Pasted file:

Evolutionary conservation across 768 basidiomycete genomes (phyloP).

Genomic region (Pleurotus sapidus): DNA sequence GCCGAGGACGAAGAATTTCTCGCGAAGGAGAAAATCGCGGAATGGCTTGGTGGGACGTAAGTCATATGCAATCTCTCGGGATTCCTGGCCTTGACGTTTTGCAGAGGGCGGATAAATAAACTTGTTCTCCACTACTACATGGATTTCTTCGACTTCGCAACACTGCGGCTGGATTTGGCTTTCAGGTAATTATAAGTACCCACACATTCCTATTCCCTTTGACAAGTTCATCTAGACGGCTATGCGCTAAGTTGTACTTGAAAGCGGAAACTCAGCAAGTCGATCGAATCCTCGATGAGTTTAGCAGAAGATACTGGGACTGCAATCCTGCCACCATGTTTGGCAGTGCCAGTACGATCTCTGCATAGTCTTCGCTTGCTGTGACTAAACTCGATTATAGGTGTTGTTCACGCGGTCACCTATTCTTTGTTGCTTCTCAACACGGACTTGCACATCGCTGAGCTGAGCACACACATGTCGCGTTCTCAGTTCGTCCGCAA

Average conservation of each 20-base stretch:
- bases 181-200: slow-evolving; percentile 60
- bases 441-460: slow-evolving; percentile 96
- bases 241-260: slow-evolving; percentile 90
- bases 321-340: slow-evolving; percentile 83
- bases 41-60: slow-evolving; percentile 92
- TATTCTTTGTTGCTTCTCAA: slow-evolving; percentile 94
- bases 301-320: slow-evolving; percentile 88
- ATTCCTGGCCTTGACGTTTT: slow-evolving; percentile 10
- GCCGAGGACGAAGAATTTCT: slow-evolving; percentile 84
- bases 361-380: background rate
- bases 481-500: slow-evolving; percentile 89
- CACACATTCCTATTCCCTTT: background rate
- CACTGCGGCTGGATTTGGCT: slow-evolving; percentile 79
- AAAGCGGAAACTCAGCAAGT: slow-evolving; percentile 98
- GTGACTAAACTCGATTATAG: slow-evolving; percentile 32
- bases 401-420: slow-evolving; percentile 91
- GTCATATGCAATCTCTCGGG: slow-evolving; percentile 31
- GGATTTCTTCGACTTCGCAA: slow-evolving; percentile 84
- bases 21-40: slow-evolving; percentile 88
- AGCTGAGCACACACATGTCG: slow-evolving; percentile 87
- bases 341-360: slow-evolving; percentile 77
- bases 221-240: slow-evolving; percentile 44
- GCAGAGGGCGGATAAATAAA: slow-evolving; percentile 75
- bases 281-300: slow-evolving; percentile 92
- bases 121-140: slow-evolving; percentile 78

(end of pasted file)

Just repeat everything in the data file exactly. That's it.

Evolutionary conservation across 768 basidiomycete genomes (phyloP).

Genomic region (Pleurotus sapidus): DNA sequence GCCGAGGACGAAGAATTTCTCGCGAAGGAGAAAATCGCGGAATGGCTTGGTGGGACGTAAGTCATATGCAATCTCTCGGGATTCCTGGCCTTGACGTTTTGCAGAGGGCGGATAAATAAACTTGTTCTCCACTACTACATGGATTTCTTCGACTTCGCAACACTGCGGCTGGATTTGGCTTTCAGGTAATTATAAGTACCCACACATTCCTATTCCCTTTGACAAGTTCATCTAGACGGCTATGCGCTAAGTTGTACTTGAAAGCGGAAACTCAGCAAGTCGATCGAATCCTCGATGAGTTTAGCAGAAGATACTGGGACTGCAATCCTGCCACCATGTTTGGCAGTGCCAGTACGATCTCTGCATAGTCTTCGCTTGCTGTGACTAAACTCGATTATAGGTGTTGTTCACGCGGTCACCTATTCTTTGTTGCTTCTCAACACGGACTTGCACATCGCTGAGCTGAGCACACACATGTCGCGTTCTCAGTTCGTCCGCAA

Average conservation of each 20-base stretch:
- bases 181-200: slow-evolving; percentile 60
- bases 441-460: slow-evolving; percentile 96
- bases 241-260: slow-evolving; percentile 90
- bases 321-340: slow-evolving; percentile 83
- bases 41-60: slow-evolving; percentile 92
- TATTCTTTGTTGCTTCTCAA: slow-evolving; percentile 94
- bases 301-320: slow-evolving; percentile 88
- ATTCCTGGCCTTGACGTTTT: slow-evolving; percentile 10
- GCCGAGGACGAAGAATTTCT: slow-evolving; percentile 84
- bases 361-380: background rate
- bases 481-500: slow-evolving; percentile 89
- CACACATTCCTATTCCCTTT: background rate
- CACTGCGGCTGGATTTGGCT: slow-evolving; percentile 79
- AAAGCGGAAACTCAGCAAGT: slow-evolving; percentile 98
- GTGACTAAACTCGATTATAG: slow-evolving; percentile 32
- bases 401-420: slow-evolving; percentile 91
- GTCATATGCAATCTCTCGGG: slow-evolving; percentile 31
- GGATTTCTTCGACTTCGCAA: slow-evolving; percentile 84
- bases 21-40: slow-evolving; percentile 88
- AGCTGAGCACACACATGTCG: slow-evolving; percentile 87
- bases 341-360: slow-evolving; percentile 77
- bases 221-240: slow-evolving; percentile 44
- GCAGAGGGCGGATAAATAAA: slow-evolving; percentile 75
- bases 281-300: slow-evolving; percentile 92
- bases 121-140: slow-evolving; percentile 78